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Evidence of a novel docetaxel sensitizer, garlic-derived S-allylmercaptocysteine, as a treatment option for hormone refractory prostate cancer.

Authors: Howard, EW  Lee, DT  Chiu, YT  Chua, CW  Wang, X  Wong, YC 
Citation: Howard EW, etal., Int J Cancer. 2008 Jan 8;.
Pubmed: (View Article at PubMed) PMID:18183597
DOI: Full-text: DOI:10.1002/ijc.23355

The recent introduction of docetaxel in the treatment of hormone refractory prostate cancer (HRPC) has made a small but significant impact on patient survival. However, its effect is limited by intolerance and resistance. The aim of our study was to investigate if the garlic-derived compound, S-allylmercaptocysteine (SAMC), was able to act as a docetaxel sensitizing agent. First, the effect of SAMC on docetaxel sensitivity was examined on 3 HRPC cell lines by colony forming assay. We found that SAMC increased the efficacy of docetaxel on colony forming inhibition by 9-50% compared to single agent treatment. Second, using the HRPC CWR22R nude mice model, we found that the combination of SAMC and docetaxel was 53% more potent than docetaxel alone (p = 0.037). In addition, there was no additive toxicity in the mice treated with the combination therapy evidenced by histological and functional analysis of liver, kidney and bone marrow. These results suggest that SAMC is able to increase the anticancer effect of docetaxel without causing additional toxic effect in vivo. Third, flow cytometry and Western blotting analysis on HRPC cell lines demonstrated that SAMC promoted docetaxel-induced G2/M phase cell cycle arrest and apoptotic induction. In addition, immunohistochemistry on CWR22R xenograft revealed a suppression of Bcl-2 expression and upregulation of E-cadherin in the SAMC and docetaxel treated animals. These results suggest that SAMC may promote docetaxel-induced cell death through promoting G2/M cell cycle arrest and apoptosis. Our study implies a potential role for SAMC in improving docetaxel based chemotherapy for the treatment of HRPC. (c) 2008 Wiley-Liss, Inc.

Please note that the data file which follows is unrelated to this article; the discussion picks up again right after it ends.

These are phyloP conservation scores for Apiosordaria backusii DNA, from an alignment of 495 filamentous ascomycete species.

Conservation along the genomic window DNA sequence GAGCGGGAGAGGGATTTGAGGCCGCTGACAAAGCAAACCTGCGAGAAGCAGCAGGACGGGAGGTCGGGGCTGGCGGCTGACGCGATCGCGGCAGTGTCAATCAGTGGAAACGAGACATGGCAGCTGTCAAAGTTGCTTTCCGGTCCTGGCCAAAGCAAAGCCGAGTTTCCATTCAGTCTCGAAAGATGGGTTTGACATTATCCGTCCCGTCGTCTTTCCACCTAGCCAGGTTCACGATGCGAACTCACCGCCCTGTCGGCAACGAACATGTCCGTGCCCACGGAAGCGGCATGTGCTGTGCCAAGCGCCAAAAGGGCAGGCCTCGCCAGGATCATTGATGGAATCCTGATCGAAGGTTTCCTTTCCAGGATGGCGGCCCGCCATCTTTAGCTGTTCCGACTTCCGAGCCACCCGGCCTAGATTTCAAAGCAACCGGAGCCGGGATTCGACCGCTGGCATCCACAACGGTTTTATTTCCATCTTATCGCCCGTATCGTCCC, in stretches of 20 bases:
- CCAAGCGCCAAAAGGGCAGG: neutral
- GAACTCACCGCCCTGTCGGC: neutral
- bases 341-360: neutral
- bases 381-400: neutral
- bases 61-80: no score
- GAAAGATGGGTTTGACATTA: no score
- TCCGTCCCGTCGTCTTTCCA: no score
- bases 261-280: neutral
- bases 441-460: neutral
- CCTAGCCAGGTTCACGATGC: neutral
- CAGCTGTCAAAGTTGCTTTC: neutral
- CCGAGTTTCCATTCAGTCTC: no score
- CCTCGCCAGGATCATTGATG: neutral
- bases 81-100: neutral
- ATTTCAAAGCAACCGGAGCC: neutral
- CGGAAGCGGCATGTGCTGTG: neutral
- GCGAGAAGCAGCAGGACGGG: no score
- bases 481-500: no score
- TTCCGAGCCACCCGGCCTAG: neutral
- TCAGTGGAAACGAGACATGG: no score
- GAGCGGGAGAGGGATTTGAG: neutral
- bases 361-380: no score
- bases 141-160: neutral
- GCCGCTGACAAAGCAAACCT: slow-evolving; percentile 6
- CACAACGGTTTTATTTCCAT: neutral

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CRRD Object Information
CRRD ID: 2289479
Created: 2008-02-01
Species: All species
Last Modified: 2008-02-01
Status: ACTIVE


RGD is funded by grant HL64541 from the National Heart, Lung, and Blood Institute on behalf of the NIH.